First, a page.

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Bake Lighting Tool

Bake Lighting is a tool for baking indirect lighting from light sources in static mode. It is used to:

  • Calculate static voxel lighting inside Voxel Probes and put it into generated 3D lighting maps.
  • Calculate reflection cubemaps for Environment Probes in static mode.

Bake Lighting tool provides a great way to improve the lighting in your scene by allowing dropping the most of lighting computations to maintain high performance at runtime.

Notice
To open the Bake Lighting tool, choose Tools -> Bake Lighting in the Menu Bar.

Bake Lighting Tool

See Also

  • Also light baking is available from the code by using the BakeLighting Class.

Light Baking

Light Baking is the way of precomputing and storing data that describes how the light rays bounce around static geometry causing indirect lighting. Including indirect lighting in modelling helps to significantly improve the realistic look of your worlds.

The following comparison shows the use of different lighting in the scene containing two light sources: a red OmniLight and a WorldLight (with the Sun Shafts camera effect enabled). The left image contains the scene illuminated with direct light only, so unlit areas appear as silhouettes, the large number of details is hidden in darkness.

The right image shows the scene with both direct and indirect light which makes it look way more realistic and connected.

Direct lighting and Direct + Indirect lighting.

The computation of indirect lighting is a very expensive task for processing unit, so it is usually performed once at the development stage (lighting is baked) and the results are used later for static lighting at runtime.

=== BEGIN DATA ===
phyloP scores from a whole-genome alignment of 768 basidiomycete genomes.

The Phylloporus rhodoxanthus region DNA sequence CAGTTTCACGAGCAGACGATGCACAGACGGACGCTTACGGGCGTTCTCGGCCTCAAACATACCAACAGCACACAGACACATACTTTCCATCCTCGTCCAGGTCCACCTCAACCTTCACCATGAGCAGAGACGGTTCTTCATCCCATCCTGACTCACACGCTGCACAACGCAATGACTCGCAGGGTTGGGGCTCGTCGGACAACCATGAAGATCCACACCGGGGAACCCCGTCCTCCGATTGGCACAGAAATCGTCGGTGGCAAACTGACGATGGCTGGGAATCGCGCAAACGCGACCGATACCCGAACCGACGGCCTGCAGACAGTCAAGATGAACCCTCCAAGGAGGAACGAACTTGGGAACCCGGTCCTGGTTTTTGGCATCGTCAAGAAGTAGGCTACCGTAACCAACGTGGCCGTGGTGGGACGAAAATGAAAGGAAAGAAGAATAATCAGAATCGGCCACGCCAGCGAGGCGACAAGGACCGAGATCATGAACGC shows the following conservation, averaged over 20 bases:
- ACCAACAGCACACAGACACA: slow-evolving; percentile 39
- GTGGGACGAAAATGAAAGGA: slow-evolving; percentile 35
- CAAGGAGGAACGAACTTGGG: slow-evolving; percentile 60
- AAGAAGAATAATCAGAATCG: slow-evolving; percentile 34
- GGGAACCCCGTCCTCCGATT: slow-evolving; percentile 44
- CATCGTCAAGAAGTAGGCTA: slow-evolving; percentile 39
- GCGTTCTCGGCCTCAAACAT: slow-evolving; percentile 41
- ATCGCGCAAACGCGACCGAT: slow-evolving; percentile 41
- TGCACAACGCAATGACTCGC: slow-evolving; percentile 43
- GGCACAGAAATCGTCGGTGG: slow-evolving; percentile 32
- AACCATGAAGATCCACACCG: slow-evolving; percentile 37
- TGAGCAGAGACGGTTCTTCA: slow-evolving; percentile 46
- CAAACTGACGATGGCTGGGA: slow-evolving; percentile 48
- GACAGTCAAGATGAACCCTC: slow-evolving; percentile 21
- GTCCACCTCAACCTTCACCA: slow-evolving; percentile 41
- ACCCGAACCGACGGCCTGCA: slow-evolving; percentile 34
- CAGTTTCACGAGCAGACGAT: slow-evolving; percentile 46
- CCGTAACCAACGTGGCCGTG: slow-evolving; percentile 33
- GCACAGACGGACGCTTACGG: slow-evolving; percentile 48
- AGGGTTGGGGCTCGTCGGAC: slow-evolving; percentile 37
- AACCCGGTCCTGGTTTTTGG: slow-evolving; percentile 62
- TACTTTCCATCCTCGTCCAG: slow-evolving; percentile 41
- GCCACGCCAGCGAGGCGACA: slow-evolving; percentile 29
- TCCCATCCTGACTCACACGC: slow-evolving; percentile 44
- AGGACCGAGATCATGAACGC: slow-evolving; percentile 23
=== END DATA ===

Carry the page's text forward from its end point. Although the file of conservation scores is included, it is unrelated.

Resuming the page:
Workflow

In terms of UNIGINE light baking is available if there is at least one voxel or non-dynamic environment probe in the scene. To get the lighting baked, perform the following steps:

  1. Prepare the scene: set up lighting and emissive geometry, choose the lights baking mode, hide or exclude unnecessary and dynamic objects from calculations via masking.
  2. Create and place voxel probes at the places where the lighting remains relatively static (e.g. interiors, outdoor buildings and stationary objects).
    Notice
    Place voxel probes inside other ones to create insets defining the areas that require higher detail. Note, that voxel probes with additive blending mode enabled cannot be used for this purpose, as they are blended instead of replacing each other.
  3. Create non-dynamic environment probes and cover the areas which require appropriate reflections on reflective materials.
  4. Adjust the Baking Settings of probes and the settings of the Bake Lighting tool.
  5. Click Start to begin light baking and wait for the process to complete.

    On this stage the Bake Lighting tool performs the following:

    • For each enabled Environment Probe a cubemap is grabbed from the center point of the probe depending on its parameters.
    • For each enabled Voxel Probe a cycle over all the voxels is performed in order to grab a lighting from 6 faces of a voxel and append it to the resulting 3D lighting map.

    Notice
    You can stop the process any time, the achieved result will be maintained.
  6. Enable post and camera effects.

Bake Lighting Settings

Bake Lighting Settings

Number of Bounces Number of light ray bounces.
Voxel Size Multiplier Multiplier for the Voxel Size parameter for each voxel probe.
Voxels per Frame Number of voxels computed and visualized per single frame.
Notice
The parameter is available for changing during the light baking process. Higher values cause longer user interface response but accelerate the calculations.

Progress Bars

Notice
The following progress bars are shown during the process of light baking.
Light Probe Progress of light baking for the current probe at the moment.
Bounce Progress of calculating current bounce.
Overall Overall progress of light baking for all the voxel and environment probes in the scene.
Last update: 2018-06-04